In February, I wrote that the next big casual gaming phenomenon would be hypercasual, but even I did not expect the genre to take off as quickly as it did. Last week, Goldman Sachs invested about $200 million in French hypercasual game company Voodoo. The next day, Zynga announced it acquired hypercasual game company Gram Games for $250+ million. These deals follow Zynga’s acquisitions of Harpin and Peak Games’ card business for $142 million. With about $600 million in deal, money talks, and money is saying hypercasual is for real.
What are hypercasual games?
Hypercasual games have a single mechanic and a single goal, so they are very easy to learn. Mastering them, however, is almost impossible, as the games get more challenging as you try to reach a high score. Effectively the core game loop is very straightforward, do one thing, get rewarded (so you can try again) and keep repeating to get a higher score.
Are hypercasual games here to stay?
As I said in February, unlike fads, hypercasual taps into the key to product success, simplicity. Most successful products are not crammed with features that generate a lot of checkmarks on a competitive analysis. Instead, products with very few options generate tremendous value. Uber is valued at tens of billions and when you open the app you are asked where you want to go, and then you are given 3 or 4 options to get there. You are not picking the color of the car that collects you, the height of the driver, what route they will take, etc., which is all handled by Uber. Apple is another great example. The iPhone and iPad have virtually no extraneous features or options.
The science behind simplicity is neuroscience, particularly related to cognitive load. Cognitive load is how much info people are processing at any one time. A simple user experience minimizes cognitive load, thus not creating too much strain and making enjoyment more likely.
Many people often do not realize it is much harder to make a simple product, just as it is harder to create a five slide presentation than a 50 slide one. Keeping a product simple means you must decide what features to exclude, so you need to understand your customer and what you are trying to achieve. Given the market’s feedback to Gram and Voodoo last week, the effort is worthwhile.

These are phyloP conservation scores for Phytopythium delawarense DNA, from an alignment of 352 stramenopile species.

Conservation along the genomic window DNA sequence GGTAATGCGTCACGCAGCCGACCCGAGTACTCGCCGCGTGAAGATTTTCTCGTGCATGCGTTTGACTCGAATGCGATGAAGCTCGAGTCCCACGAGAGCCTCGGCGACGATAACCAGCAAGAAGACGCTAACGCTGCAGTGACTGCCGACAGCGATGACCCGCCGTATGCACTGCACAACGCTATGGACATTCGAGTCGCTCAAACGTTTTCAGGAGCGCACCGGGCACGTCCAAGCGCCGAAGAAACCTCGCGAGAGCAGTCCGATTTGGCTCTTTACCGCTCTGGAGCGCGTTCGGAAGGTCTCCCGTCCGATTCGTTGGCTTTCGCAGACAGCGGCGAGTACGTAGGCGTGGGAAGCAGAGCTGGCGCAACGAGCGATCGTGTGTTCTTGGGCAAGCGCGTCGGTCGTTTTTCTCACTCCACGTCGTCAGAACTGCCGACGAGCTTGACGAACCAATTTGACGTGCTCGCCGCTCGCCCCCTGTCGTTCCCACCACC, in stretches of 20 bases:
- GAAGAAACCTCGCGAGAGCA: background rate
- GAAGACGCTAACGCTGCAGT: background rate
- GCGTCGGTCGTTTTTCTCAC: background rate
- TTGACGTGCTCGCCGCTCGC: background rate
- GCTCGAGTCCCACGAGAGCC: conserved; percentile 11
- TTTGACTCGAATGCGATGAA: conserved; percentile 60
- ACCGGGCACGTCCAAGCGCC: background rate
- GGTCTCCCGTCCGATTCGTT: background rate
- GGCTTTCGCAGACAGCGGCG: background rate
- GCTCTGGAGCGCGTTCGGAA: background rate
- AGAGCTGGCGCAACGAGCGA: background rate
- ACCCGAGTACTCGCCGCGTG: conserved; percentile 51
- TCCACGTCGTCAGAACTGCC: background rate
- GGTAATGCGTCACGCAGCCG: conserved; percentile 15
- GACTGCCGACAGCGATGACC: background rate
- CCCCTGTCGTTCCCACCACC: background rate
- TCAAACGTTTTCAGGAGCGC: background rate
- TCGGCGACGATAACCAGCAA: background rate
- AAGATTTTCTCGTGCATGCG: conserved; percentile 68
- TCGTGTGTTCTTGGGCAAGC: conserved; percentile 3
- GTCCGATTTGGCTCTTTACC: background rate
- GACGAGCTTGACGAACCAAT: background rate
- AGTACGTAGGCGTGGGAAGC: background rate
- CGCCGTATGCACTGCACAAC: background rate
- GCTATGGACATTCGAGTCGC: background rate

Do opportunities remain in hypercasual?
Often when there is a spate of deals it means the end of bubble, or at least the end for small developers, but that is not the case with hypercasual. First, hypercasual is not really a genre, but more of a game making philosophy. It is about creating games with a straightforward and simple mechanic. There is no reason to believe this philosophy cannot be extended to every genre, from simple car racing games to hypercasual social casino titles. The opportunities for hypercasual are as bright now as the opportunities for free to play were after Farmville and Who Has the Biggest Brain.
What should you do
<pThe key is to learn from hypercasual rather than try to imitate what is already in the market. If you have a successful game, see how you can simplify it. What can you do to reduce players’ cognitive load. If you are looking for new product opportunities, identify what player segments currently do not have good hypercasual options and build products for these players. This can be an extension of your current customers or can create games for customers where the competition is irrelevant. By focusing on simple yet repeatable fun, there is a great opportunity in the game industry.
- Hypercasual it the hottest sector in the gaming space, with two deals valued at $450+ million announced last week.
- Hypercasual games have a single mechanic and a single goal, making them easy to learn and play but hard to master
- The key is simplicity, and the opportunity is to make your own games simpler or create products for an existing or new market that leverages simple mechanics.
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